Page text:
Broken Hand Treatment (Fractures and Dislocations Metacarpals)
The hand is a complex structure made up of 27 different bones. A hand fracture can occur as a result of a direct blow to the hand or a fall onto outstretched hands. The most common hand fractures include injury to the pinkie side of the palm or the thumb.
Patients with a hand fracture often experience:
- Physical deformity
- Inability to move the fingers
- Shortened fingers
- Depressed knuckle
These symptoms can vary depending on which bone in the hand is broken.
It is important for patients to seek medical attention for a hand injury, even if it appears to be minor. Function of the hand relies on the proper alignment of the bones within it, so it is important to determine whether or not those bones have been moved as a result of your injury. Your doctor can diagnose a hand fracture physically examining the motion of the hand and position of the fingers, and also by performing an x-ray exam to confirm this diagnosis.
Treatment for a hand fracture can usually be performed through nonsurgical methods that include immobilizing the broken bones in a brace or cast. Patients will be required to wear this for three to six weeks as the bones heal, and may perform hand exercises once it is removed to restore function to the hand. Surgery may be required for severe fractures in order to realign the bones, which may require the use of wires, screws or plates.
A fractured (broken) finger is usually the result of a trauma, such as a fall on an outstretched hand, a punch, or slamming the finger in a door. There are 14 bones in total in the fingers (phalanges) of each hand, each of which is susceptible to fracture. A broken finger typically results in pain, swelling, tenderness and bruising. Moving the injured finger may be difficult, and it may look deformed. These symptoms usually develop immediately at the time of the injury.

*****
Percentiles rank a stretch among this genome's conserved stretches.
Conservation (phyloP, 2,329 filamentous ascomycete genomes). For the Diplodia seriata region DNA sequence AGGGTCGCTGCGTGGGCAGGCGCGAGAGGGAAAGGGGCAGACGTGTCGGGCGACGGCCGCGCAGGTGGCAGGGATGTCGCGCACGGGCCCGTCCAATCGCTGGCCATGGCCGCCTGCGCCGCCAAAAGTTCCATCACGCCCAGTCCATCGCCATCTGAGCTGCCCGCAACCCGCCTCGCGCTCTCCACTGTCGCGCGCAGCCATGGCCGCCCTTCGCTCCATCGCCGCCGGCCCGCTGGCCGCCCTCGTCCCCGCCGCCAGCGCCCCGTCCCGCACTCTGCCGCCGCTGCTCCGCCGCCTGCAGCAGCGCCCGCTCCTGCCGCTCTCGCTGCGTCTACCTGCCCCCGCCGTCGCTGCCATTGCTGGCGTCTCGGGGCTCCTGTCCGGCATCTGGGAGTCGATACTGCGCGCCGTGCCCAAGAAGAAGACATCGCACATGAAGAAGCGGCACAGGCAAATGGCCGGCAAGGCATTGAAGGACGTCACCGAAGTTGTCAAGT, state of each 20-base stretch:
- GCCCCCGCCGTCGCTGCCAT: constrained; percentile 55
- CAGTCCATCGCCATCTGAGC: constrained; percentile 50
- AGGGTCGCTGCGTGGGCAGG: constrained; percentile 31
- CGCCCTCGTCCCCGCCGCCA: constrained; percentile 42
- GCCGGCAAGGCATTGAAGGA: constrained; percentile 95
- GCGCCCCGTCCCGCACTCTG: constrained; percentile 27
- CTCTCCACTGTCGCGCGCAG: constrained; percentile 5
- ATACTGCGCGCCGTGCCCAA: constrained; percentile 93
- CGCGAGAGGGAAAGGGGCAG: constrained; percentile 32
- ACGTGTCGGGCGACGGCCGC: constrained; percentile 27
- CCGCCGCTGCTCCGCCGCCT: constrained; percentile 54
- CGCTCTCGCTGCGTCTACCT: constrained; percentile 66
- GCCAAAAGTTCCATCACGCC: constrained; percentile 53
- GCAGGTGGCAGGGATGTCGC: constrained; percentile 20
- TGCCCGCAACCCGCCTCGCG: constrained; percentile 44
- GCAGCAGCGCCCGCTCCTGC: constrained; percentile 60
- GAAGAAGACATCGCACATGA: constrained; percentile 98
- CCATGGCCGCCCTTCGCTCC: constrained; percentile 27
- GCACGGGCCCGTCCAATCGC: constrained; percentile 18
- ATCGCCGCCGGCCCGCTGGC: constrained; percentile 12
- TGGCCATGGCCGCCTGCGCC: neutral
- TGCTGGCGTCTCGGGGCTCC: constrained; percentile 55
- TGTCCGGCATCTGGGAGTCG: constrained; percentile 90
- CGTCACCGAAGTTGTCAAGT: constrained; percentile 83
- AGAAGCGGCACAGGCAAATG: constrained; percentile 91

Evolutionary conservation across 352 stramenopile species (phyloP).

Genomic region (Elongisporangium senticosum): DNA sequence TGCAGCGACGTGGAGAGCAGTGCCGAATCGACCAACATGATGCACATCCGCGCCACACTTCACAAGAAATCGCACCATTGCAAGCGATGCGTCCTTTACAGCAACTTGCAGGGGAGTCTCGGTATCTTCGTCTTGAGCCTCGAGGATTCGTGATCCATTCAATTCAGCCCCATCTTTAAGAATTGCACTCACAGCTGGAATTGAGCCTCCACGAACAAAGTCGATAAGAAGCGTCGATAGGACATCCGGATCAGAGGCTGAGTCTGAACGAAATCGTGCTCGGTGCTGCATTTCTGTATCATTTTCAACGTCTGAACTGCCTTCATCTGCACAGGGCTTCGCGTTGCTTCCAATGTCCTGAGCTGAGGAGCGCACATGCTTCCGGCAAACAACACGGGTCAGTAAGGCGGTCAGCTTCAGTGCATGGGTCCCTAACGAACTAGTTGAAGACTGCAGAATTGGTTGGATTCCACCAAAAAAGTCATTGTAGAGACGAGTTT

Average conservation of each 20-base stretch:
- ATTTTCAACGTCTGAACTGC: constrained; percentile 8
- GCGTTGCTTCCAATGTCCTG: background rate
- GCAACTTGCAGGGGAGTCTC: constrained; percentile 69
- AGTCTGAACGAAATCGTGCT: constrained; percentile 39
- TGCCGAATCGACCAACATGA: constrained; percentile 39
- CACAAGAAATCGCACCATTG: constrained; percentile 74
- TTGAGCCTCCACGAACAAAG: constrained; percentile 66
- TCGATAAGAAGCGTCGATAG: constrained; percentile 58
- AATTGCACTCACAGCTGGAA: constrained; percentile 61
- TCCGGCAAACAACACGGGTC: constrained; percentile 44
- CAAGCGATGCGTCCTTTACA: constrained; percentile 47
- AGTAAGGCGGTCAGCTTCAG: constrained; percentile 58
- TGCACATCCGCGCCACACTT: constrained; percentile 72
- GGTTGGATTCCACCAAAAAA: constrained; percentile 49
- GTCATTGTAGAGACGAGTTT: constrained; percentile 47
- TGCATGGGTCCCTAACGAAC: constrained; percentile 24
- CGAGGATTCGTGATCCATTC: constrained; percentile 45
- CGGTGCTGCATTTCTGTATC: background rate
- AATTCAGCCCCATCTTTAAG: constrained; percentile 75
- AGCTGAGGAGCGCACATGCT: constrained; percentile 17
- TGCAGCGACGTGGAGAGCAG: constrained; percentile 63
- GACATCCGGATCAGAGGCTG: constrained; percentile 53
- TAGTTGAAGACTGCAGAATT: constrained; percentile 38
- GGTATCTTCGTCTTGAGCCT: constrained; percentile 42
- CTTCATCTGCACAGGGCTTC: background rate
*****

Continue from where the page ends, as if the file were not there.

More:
Signs of a Finger Fracture
It is sometimes difficult to determine whether a finger is fractured because similar symptoms may occur from other injuries. The following symptoms at the site are possible indicators of a broken bone in the finger:
- Severe, persistent pain, especially when touched
- Difficulty bending the joints
- Deformity of the finger
All of these symptoms may be the result of other problems, including infection, dislocation, or tendon injury. It is important to consult a physician for a definitive diagnosis because the treatments for these conditions vary and improper treatment may lead to permanent disability.
Diagnosis of a Finger Fracture
X-rays are necessary to determine not only whether there is a finger fracture, but the nature and severity of that fracture. The doctor must determine whether the fracture involves a joint, and, if so, whether the joint surfaces are in alignment. The X-ray will also allow the doctor to determine whether the fracture is unstable, that is, likely to slip out of its correct position. Finally, the doctor has to assess any possible deformities of the finger, such as inappropriate rotation or shortening. All of this information is important in determining how the fracture is to be treated.
Treatment of a Finger Fracture
In spite of the fact that a finger fracture appears to be, and often is, a minor injury, in some cases, improper treatment can lead to long-term dysfunction of the hand. Treatment of a finger fracture is designed not only to alleviate symptoms, but to ensure that permanent damage does not result.
In most situations, a finger fracture can be treated nonsurgically. Typically, a splint or small cast is used to keep the finger in a straightened position while it heals. Sometimes, with more minor injuries, it is possible to use an adjacent finger as a splint, a process known as “buddy taping.” Healing of a fractured finger usually takes 3 to 4 weeks.
When a broken finger is out of its normal position (dislocated), the deformity must be corrected to prevent permanent disfigurement or dysfunction. This procedure is normally performed under local anesthesia. Once the area has been completely numbed, the doctor can manipulate the finger to correct its position. If the deformity is severe, however, surgery may be necessary. During the surgical procedure, the broken bones are realigned, fixed in place with surgical hardware. After surgery, a cast is used to keep the bones immobilized as they heal.